7 Telecom Trends to Talk to Customers About

The communications landscape is in a state of wholesale digitization–and an accompanying move to cloud services. This spells huge technology changes for business, and big opportunity for telecom agents, VARs and other partners to take a consultative role with clients.

“Your customers are seeking a trusted technology partner who can identify and explain opportunities to help them succeed in their fast moving industries,” said Ken Mercer, vice president of master agency TBI, in a blog post. “By understanding the latest changes in the technology and telecom landscape, savvy VARs and agents can more effectively engage, pitch and win with their business customers.”

Several impactful changes to the telecom landscape can be used as technology investment talking points with customers, he points out:


  • The Fiber Frenzy


The race is on to connect corporate offices, branch offices, data centers, and more to fiber-rich networks that enable faster provisioning of bandwidth than older transmission facilities. While the fiber providers in your customers’ backyard may not necessarily be household names, making the move to a fiber network should be at the top of your customers’ considerations for its scalability, flexibility, and fast-provisioning capability.


  • Scalable Bandwidth


Business network demands fluctuate. Your customers need flexible bandwidth that doesn’t take months to provision. Once your customers are connected to fiber, their initial bandwidth can be rapidly raised to handle traffic increases and decreases. Thanks to advanced equipment in the network, a service provider can raise the capacity from say 100 megabits to 900 megabits on a 1 gigabit port, without on-site equipment.


  • Getting Connected


For cloud services, ethernet has emerged as the primary interface for access between a customer site and the cloud provider, or between the site and the nearest service provider’s point-of-presence (POP). If your customers are using cloud services (for example Amazon, Google, or Microsoft), service providers that have a direct network-to-network interface (NNI) or (POP) inside that cloud network can offer your customers the best service. By connecting directly to the network you are eliminating the need for a ‘middle-man’ and don’t have to worry about additional service providers.


  • Seeing Value in Video


Forward-thinking businesses have begun using video to help expand their brand. Once upon a time the use of video was limited to TV programming in hotels and resorts in the hospitality industry, but businesses across the spectrum are realizing that they can use video to engage their customers in new ways than they have before. The potential for video use has spread far and wide to most any location with a monitor and some form of waiting area, such as doctor’s offices, assisted living facilities, bars and restaurants.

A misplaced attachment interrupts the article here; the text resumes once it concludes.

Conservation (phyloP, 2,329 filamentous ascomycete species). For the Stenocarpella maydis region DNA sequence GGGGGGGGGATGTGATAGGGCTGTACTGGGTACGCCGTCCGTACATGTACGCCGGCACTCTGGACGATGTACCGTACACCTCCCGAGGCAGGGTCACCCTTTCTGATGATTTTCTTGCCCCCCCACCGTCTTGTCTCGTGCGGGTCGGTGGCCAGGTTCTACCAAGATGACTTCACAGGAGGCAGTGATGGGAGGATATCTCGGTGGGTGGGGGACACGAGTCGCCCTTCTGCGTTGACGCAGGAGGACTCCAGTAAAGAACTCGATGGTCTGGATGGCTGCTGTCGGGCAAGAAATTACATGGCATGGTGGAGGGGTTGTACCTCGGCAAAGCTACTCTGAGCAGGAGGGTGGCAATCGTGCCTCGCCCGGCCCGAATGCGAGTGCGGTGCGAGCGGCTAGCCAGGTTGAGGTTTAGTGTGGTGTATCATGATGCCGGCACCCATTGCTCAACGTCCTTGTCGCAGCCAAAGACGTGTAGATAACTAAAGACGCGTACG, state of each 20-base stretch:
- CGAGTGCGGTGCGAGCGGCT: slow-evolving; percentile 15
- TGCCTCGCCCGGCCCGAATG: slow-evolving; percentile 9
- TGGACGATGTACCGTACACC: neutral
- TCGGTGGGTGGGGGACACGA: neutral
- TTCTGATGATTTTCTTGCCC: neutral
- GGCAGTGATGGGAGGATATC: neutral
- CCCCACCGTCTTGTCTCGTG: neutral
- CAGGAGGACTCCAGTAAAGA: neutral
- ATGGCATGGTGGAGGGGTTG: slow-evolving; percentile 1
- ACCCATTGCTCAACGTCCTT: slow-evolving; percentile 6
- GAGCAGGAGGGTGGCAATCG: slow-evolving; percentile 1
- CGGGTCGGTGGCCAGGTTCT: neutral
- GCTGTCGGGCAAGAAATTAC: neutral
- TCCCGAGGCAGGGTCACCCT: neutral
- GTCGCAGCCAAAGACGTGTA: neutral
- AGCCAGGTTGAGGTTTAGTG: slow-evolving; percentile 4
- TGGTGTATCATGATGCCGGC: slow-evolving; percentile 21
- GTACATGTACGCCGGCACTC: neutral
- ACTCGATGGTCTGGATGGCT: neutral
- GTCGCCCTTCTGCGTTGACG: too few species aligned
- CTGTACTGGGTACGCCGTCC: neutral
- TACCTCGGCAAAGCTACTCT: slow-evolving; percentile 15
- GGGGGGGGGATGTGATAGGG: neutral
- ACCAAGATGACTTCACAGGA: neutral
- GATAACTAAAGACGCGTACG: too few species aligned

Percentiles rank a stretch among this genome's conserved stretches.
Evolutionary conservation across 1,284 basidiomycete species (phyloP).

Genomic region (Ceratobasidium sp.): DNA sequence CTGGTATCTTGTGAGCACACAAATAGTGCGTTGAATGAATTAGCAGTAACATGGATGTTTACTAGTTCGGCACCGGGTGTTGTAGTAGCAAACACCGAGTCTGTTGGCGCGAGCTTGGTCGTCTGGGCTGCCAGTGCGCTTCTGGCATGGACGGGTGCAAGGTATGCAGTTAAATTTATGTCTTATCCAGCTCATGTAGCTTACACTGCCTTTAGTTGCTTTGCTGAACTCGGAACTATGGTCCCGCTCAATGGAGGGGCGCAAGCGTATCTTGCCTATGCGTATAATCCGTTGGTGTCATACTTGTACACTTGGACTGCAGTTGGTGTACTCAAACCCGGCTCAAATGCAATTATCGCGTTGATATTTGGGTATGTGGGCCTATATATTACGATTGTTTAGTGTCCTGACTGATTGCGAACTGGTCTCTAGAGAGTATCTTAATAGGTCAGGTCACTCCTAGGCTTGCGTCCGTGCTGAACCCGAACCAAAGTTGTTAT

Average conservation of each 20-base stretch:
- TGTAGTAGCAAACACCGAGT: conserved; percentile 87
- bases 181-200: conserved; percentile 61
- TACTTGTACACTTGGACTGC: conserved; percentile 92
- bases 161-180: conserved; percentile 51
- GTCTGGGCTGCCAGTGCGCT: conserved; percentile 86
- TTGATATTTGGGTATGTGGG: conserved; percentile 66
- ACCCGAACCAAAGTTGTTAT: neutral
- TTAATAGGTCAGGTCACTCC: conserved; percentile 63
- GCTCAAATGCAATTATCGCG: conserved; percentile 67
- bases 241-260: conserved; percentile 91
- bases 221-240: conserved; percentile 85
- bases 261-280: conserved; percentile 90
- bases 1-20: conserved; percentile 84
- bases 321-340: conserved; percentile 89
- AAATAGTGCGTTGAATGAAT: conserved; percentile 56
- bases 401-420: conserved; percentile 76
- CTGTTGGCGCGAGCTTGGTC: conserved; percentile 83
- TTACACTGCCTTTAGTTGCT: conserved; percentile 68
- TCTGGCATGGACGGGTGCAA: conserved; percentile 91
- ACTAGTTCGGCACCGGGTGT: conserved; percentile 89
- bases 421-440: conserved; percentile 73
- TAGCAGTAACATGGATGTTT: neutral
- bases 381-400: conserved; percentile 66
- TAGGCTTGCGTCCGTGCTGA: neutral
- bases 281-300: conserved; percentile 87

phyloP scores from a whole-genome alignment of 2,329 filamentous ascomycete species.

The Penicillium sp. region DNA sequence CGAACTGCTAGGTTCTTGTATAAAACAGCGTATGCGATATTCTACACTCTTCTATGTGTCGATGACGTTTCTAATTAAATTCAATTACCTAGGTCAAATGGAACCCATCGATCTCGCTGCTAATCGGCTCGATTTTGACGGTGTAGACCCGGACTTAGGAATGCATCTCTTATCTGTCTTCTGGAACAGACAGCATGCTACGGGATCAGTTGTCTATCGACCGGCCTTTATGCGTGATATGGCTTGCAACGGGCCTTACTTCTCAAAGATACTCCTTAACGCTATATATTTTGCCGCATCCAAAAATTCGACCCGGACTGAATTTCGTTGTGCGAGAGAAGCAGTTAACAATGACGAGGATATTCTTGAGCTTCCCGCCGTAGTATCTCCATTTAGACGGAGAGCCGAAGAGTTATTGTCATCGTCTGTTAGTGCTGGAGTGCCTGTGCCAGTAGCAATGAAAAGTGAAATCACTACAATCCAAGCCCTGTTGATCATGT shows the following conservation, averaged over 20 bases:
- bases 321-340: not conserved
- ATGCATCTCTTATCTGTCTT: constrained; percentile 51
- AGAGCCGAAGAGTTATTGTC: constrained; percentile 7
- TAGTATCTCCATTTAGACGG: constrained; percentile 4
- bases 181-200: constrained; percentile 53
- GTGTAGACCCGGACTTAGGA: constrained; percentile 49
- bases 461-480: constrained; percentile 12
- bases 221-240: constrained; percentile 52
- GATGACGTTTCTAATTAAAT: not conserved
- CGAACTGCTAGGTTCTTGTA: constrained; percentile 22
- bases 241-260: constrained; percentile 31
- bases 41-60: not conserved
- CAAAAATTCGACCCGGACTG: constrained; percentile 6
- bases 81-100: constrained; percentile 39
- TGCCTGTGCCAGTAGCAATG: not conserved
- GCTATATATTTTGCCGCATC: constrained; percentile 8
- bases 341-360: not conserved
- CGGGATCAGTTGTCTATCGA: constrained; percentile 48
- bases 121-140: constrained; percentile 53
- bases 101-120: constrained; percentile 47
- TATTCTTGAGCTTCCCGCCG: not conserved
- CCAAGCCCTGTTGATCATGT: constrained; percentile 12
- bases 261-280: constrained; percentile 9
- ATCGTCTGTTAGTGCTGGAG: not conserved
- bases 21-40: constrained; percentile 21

Encourage your customers to start using video to capture the attention of their end users and deliver marketing content to them in new and unique ways. Video is often delivered via triple play over Ethernet so your customers may also consider providing Wi-Fi to their patrons as an added perk and part of their voice-video-internet bundle.


  • Content’s Kingdom

If your customers are among the innovative businesses delivering video content in office or online, guide them toward content delivery network services for a high quality and optimized end-user viewing experience. Content delivery network (CDN) pioneers such as Akamai Technologies began addressing overwhelmed web sites and optimizing video delivery well over a decade ago and have since created cloud versions of their offerings, as have some smaller rivals. An increasing number of cloud providers are acquiring these abilities or partnering with other companies to provide them to customers.


  • People Savings from the Cloud


The lion’s share of cloud computing pitches focus on the benefits of cost avoidance, technology savings, and the greater ability to compete in a fast-changing business market. These pitches typically forget to include the potential for people savings as well.

By shifting basic and repetitive management tasks from skilled IT staff to a cloud service provider, companies can re-focus their technology experts on projects that directly benefit the company’s overall business strategy.


  • What About Wireless?

Many businesses are investing in machine-to-machine (M2M) communications, which connect business assets to wireless sensors. Businesses, especially those looking to streamline and reduce the expense of managing resources such as fleets of vehicles or pipeline networks use the technology to collect and analyze data, and then improve on processes.

“Whether it’s adding new items to your portfolio, pushing new benefits, or finding ways to pitch money savings to decision makers, it’s all about keeping your pulse on the industry and communicating how these changes can benefit your customers not just in the technology department, but in their overall business goals,” Mercer said.